Issue of February 16, 2020
     
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EDITORIAL

DEFENDING PRESS FREEDOM IN THE FACE OF ‘TYRANNY’


Never since the restoration of democracy after Martial Law had the media experienced the kind of oppression it is going through under the Duterte administration.

First, it was the Philippine Daily Inquirer, then Rappler, now ABS-CBN. People who are critical of the President, especially those who dwell on matters that involve his war on drugs and the dealings of members of his family, have also experienced the rage by one man who, knowing he has vast power, wields this authority to go after people and institutions who dare cross those in the halls of Malacañang and challenge the status quo.

Instead of seeing media as an essential component of any democratic society, the President has considered them enemies.

While ABS-CBN has the means of hiring the best lawyers to represent them in court, the efforts by which some try to stifle the operation of a well-established entity sends a chilling effect especially to media entities that could hardly get by in this competitive industry.

How can media perform its function as a vehicle of information when it is under threat? The giant network’s franchise ends next month. But weeks before its franchise expires, the Office of the Solicitor General filed a quo warranto petition before the Supreme Court and questioned the network’s operations. Among others, the OSG said ABS-CBN breached its franchise by allowing foreign “ownership.” Failing to pay taxes and operating beyond the scope of its franchise were also cited as reasons.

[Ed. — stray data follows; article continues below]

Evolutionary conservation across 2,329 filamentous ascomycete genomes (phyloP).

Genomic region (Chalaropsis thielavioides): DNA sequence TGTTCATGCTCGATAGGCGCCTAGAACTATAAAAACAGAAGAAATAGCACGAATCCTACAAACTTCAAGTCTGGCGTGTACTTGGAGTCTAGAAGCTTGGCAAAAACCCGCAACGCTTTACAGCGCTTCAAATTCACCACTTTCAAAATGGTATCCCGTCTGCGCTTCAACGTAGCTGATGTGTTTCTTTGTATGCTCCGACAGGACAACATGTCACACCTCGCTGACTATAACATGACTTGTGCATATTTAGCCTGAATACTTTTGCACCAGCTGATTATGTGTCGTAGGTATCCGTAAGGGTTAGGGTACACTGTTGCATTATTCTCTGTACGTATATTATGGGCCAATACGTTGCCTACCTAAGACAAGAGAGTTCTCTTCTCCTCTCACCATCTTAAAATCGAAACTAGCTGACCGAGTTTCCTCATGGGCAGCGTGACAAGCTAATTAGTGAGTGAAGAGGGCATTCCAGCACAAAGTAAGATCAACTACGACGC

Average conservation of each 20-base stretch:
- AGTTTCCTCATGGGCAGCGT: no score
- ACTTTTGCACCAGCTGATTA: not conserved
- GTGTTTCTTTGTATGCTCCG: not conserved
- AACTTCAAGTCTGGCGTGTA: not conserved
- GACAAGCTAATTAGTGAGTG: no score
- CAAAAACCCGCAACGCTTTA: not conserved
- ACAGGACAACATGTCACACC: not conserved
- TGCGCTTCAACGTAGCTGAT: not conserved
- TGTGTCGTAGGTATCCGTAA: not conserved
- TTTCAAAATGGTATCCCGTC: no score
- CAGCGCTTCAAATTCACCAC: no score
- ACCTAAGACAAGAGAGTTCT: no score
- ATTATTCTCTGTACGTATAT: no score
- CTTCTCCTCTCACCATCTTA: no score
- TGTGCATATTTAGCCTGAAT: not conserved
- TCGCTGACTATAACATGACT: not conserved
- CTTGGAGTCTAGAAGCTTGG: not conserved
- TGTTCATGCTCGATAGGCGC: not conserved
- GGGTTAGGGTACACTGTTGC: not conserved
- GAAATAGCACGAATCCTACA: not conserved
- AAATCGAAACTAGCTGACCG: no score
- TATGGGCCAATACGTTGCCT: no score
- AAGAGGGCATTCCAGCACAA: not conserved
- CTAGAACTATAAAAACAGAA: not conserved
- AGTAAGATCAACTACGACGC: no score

Malacañang already denied it had a hand in the filing of the petition. But given the President’s open criticism of the network, we can only surmise that the timing is suspect.

Congress also has some explaining to do. The proposal to extend the franchise of the network has been submitted as early as during the term of former president Benigno Aquino III. Until now, Congress has yet to act on the proposal.

We understand that Congress has its hands full performing its many functions. We also know that it has many priorities and that there are more important matters that it should be focusing on. But like the OSG, there is a high-level of suspicion that it chose to linger discussing the proposal to extend the network’s franchise, because of the fact that majority of the members are allied with the current administration.

ABS-CBN or any of the entities that have crossed paths with the president are not perfect. Yet it, along with the media in general, has a function to fulfill – that of helping maintain the essence of democracy by educating and empowering the citizenry through accurate and proper information.

It has been proven time and again that a free press is necessary in any democratic institution. Since the Spanish and Japanese occupation and Martial Law, the press may have been restrained but in the end, it was able to weather the storm and prevailed. In paraphrasing a philosopher, one media group says that our country will be better off without a tyrant, than without a free press.

It is in this light that we reiterate the challenge of a media group which called on our colleagues in ABS-CBN and across the media landscape to stand against a government which abuses its power, to report and to expose, and not to be terrified by this patently tyrannical quo warranto.

And if the government feels that the network violated the law, it should be the one leading so that these laws are adhered to. It is never correct to wield vast powers to suppress and to oppress.

 

 

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